A watershed year for the South African wine industry?
In 2018 the Vinpro Production Plan survey was conducted for the 15th consecutive year in the wine industry. The findings show that although the average producer are still not on sustainable income levels, the industry have improved year on year, with an increase in production units that are financially viable and a decrease in the proportion that continue to sustain losses year on year.
The start of the recovery remains fragile, with a decreasing and ageing vineyard status. In addition the interim effect of the drought are still playing out on grapevines, which will likely influence the size of the 2019 harvest. This will also have an impact on the financial viability of many producers whom have already suffered a blow in 2018. Fortunately amidst a much smaller harvest, tightened local and global wine supplies in 2018, led to the start of a much needed price correction along the wine value chain.
During 2018 the Vinpro Agricultural Economics Department conducted a comprehensive analysis across all 10 wine districts. The project is financially supported by Winetech, the National Agricultural Marketing Council (NAMC), Standard Bank, ABSA, FNB and Nedbank. This ensures a free of charge financial management analysis for any primary wine grape producer. The primary objective is to provide an on-farm financial analysis of each participant’s farming unit and to benchmark it against the regional average. The breakdown of the financial report includes: the production structure, cost structure and profitability per enterprise and cultivar.
This year 215 farming units participated in the study and represented 20 474 ha (24% of the total South African area planted to wine grapes in 2017), producing 302 662 tons (24% of the total South African crop in 2018), with 63% white- and 37% red wine grapes. Of the total, 58% was harvested mechanically – a year on year (YoY) decrease, with the smaller harvest directly impacting towards this finding (Figure 1).
The total vintage – juice and concentrate for non-alcoholic purposes, wine for brandy and distilling wine included – amounts to 957 million litres, calculated at an average recovery of 773 litres per ton of grapes.
FIGURE 1. Tonnes mechanically harvested per district.
The analysis applies to overall grapevine production (bearing, as well as non-bearing hectares) and makes no distinction between cultivars and specific blocks. Regarding income, distinction is made between different wine grape cultivars. The vast majority of participants have multiple enterprises, and varies with regards to the size of their production units and wine grape enterprises. This report represents industry averages, calculated by determining the weighted average of all participants.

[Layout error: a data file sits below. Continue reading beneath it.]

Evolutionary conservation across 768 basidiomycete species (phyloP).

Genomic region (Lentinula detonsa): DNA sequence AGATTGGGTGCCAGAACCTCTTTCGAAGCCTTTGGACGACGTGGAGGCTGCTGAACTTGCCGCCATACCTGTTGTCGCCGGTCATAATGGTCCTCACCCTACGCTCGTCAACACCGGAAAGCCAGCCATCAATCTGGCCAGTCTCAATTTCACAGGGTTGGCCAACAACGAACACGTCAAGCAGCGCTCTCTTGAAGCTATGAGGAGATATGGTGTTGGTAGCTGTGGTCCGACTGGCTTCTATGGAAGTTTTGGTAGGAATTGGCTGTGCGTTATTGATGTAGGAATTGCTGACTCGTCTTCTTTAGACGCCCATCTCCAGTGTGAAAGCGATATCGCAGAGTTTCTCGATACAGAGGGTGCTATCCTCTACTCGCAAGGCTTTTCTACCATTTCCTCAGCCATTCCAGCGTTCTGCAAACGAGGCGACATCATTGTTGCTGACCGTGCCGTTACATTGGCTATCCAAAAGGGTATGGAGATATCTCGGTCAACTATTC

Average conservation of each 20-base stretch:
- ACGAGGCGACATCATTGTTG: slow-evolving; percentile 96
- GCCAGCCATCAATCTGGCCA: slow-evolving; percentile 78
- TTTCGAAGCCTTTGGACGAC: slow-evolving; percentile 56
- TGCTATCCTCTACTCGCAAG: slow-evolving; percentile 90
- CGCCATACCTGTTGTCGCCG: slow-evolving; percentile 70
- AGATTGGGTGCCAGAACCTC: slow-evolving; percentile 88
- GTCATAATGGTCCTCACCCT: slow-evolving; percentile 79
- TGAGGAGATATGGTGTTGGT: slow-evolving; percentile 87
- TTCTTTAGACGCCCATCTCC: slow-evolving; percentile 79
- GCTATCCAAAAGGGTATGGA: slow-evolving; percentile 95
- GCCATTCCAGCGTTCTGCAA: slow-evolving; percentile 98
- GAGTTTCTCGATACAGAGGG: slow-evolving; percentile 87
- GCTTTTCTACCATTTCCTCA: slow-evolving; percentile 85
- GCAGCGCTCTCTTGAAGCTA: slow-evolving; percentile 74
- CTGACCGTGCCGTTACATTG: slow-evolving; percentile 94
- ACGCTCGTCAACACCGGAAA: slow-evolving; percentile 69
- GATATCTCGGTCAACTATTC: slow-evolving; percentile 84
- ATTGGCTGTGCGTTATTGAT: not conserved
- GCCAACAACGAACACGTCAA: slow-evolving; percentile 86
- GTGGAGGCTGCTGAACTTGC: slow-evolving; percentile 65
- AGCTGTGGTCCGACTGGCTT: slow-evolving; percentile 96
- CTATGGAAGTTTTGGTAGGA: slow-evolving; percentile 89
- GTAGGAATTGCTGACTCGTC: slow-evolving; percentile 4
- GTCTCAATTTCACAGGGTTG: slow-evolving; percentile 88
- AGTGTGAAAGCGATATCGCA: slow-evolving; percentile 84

The Swartland (Malmesbury) district is evaluated separately, as this study group cultivates a large component of its vineyards dry land (without irrigation) and/or with only supplementary irrigation. As a result yields, gross income and cash expenditure, have been more volatile for the area, which has also been stricken by drought, with three consecutive very low rainfall years. This relates to an alternative production, cost and capital structure.
Reminiscent of the challenges faced, Swartland producers have been curbing cash expenditure (per hectare), at levels last seen prior to 2015. At the same time, grape price increases have not been able to commensurate for lower yields obtained, with the subsequent smallest percentage of new plantings (under 3 years) that have been observed for the area in the last decade.
The 2018 harvest
“The season was quite challenging, due to a prolonged drought which some believe to be the worst in 100 years, accompanied by water restrictions and frost damage in some areas. The total harvest was at 1 220 920 tonnes, 15% smaller than the vintage of 2017. A decrease was expected due to the third consecutive very dry, hot season. Bunches were characterised by smaller than usual berry sizes. However, smaller berries usually have good colour and flavour intensity and this, along with cooler weather during the harvest period relieved some pressure on vines and bode well for quality,” says Francois Viljoen, manager of Vinpro’s Viticulture Consultation Service.
All regions, except the Breedekloof, reported a smaller wine grape crop, with the Olifants River region being hit the hardest due to the region’s water allocation amounting to only 20% of the normal allowance from the Clanwilliam Dam. In addition to water shortages, some vines in the Breedekloof, Worcester and Robertson areas were affected by frost damage in September and October 2017. The Northern Cape region, where water supply was sufficient, also had a decrease in production as vines recovered poorly from frost damage earlier in the season.
The cost of wine grape production